New figures from the Environment Agency in its latest report on water quality standards showed that none of the rivers in England were in good overall health.
Enhanced water monitoring has seen a number of chemicals being tested for the first time, providing a truer picture of the state of our rivers and revealing the startling truth that none of our rivers meet good chemical status.
On the ecological classification only 16 per cent of waterways were good, with no improvement on the figure from three years ago falling short of the required standard in four areas.
The figures present a clear warning to government urgent investment is needed to comply with legal obligations and achieve the measures in the government’s 25 Year Environment Plan.
Chantelle Grundy, Access and Environment Officer for British Canoeing, said: “We all see the visual impact of plastic pollution in our rivers, however this report highlights the shocking truth of the hidden pollution we cannot see. Clearly urgent action is needed to protect our treasured blue spaces.”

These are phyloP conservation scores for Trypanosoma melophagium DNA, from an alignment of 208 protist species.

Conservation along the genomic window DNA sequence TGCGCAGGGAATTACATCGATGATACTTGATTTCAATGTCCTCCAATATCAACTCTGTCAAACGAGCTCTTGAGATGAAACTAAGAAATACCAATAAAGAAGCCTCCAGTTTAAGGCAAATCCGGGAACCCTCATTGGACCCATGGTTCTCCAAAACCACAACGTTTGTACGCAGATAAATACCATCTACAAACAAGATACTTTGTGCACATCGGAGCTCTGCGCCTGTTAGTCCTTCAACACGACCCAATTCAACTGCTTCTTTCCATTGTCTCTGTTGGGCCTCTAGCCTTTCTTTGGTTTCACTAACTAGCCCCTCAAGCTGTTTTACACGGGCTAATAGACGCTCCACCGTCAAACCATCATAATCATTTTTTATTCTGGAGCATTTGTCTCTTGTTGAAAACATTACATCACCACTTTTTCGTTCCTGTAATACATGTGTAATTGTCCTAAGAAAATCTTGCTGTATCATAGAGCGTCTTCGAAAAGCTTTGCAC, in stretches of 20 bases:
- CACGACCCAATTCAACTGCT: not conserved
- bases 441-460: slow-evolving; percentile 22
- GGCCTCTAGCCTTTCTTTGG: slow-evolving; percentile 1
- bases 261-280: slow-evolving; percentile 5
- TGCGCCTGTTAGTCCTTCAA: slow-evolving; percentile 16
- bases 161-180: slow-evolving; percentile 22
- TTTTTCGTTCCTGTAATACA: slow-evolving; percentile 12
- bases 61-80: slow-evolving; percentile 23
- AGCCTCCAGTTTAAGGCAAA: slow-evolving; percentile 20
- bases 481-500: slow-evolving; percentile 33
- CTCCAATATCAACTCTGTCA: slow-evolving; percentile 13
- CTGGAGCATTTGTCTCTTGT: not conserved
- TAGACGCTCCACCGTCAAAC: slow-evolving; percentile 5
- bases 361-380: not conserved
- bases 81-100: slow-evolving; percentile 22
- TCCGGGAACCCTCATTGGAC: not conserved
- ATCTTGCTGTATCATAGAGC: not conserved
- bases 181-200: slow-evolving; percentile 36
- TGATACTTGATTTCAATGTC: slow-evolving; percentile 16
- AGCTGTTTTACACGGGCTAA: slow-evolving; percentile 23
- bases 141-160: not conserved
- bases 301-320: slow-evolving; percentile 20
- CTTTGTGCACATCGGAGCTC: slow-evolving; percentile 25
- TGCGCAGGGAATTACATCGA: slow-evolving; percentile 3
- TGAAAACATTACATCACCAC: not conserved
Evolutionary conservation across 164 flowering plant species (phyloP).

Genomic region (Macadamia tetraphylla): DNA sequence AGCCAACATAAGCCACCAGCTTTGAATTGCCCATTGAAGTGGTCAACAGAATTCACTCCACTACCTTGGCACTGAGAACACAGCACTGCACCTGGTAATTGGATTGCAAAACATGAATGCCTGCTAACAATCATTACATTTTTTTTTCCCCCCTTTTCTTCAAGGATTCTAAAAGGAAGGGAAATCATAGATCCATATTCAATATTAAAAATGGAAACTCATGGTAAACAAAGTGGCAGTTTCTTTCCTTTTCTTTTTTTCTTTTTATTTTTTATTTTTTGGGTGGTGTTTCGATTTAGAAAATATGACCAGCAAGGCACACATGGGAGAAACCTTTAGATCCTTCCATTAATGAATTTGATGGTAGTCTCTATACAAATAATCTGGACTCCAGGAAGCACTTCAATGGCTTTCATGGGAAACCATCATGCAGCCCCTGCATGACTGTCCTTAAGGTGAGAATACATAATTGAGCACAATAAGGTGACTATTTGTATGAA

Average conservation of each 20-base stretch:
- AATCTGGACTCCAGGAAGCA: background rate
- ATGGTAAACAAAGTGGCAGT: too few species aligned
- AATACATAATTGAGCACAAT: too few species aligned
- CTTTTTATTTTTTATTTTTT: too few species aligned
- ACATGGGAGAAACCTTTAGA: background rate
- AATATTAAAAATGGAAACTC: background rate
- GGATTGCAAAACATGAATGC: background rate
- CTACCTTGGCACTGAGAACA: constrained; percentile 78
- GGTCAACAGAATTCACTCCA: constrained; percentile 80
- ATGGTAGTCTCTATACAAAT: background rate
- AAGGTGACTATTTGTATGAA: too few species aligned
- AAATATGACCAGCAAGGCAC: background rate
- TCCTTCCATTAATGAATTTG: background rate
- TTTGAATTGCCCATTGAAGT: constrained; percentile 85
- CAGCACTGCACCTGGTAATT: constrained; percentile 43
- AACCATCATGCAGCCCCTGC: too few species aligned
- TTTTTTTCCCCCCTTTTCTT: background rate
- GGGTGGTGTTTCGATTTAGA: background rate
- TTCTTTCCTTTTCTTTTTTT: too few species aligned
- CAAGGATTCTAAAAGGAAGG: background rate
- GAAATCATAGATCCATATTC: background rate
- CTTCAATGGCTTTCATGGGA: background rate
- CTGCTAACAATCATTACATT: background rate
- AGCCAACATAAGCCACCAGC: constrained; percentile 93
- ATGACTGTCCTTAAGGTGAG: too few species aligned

In a year which has seen unprecedented growth in paddlesports, there has never been a more important time to improve the water quality and overall health of our waterways.
Richard Benwell, CEO of Wildlife and Countryside Link, said: ‘Chemicals, sewage, manure, and plastic are polluting our rivers, invasive weeds are choking them, and climate change and over-use are drying them out. Urgent investment is needed now to turn our suffering waters into thriving blue corridors for wildlife. It means investment, industry change, and improved standards are essential, with the legal underpinning in the Environment Bill to make our waters well again.’
British Canoeing is committed to playing a key role in improving the health of our rivers and is an active member of the #EndSewagePollution Coalition urging government to take action to deliver:
You can get involved and make your voice heard on this matter by signing the #EndSewagePollution Petition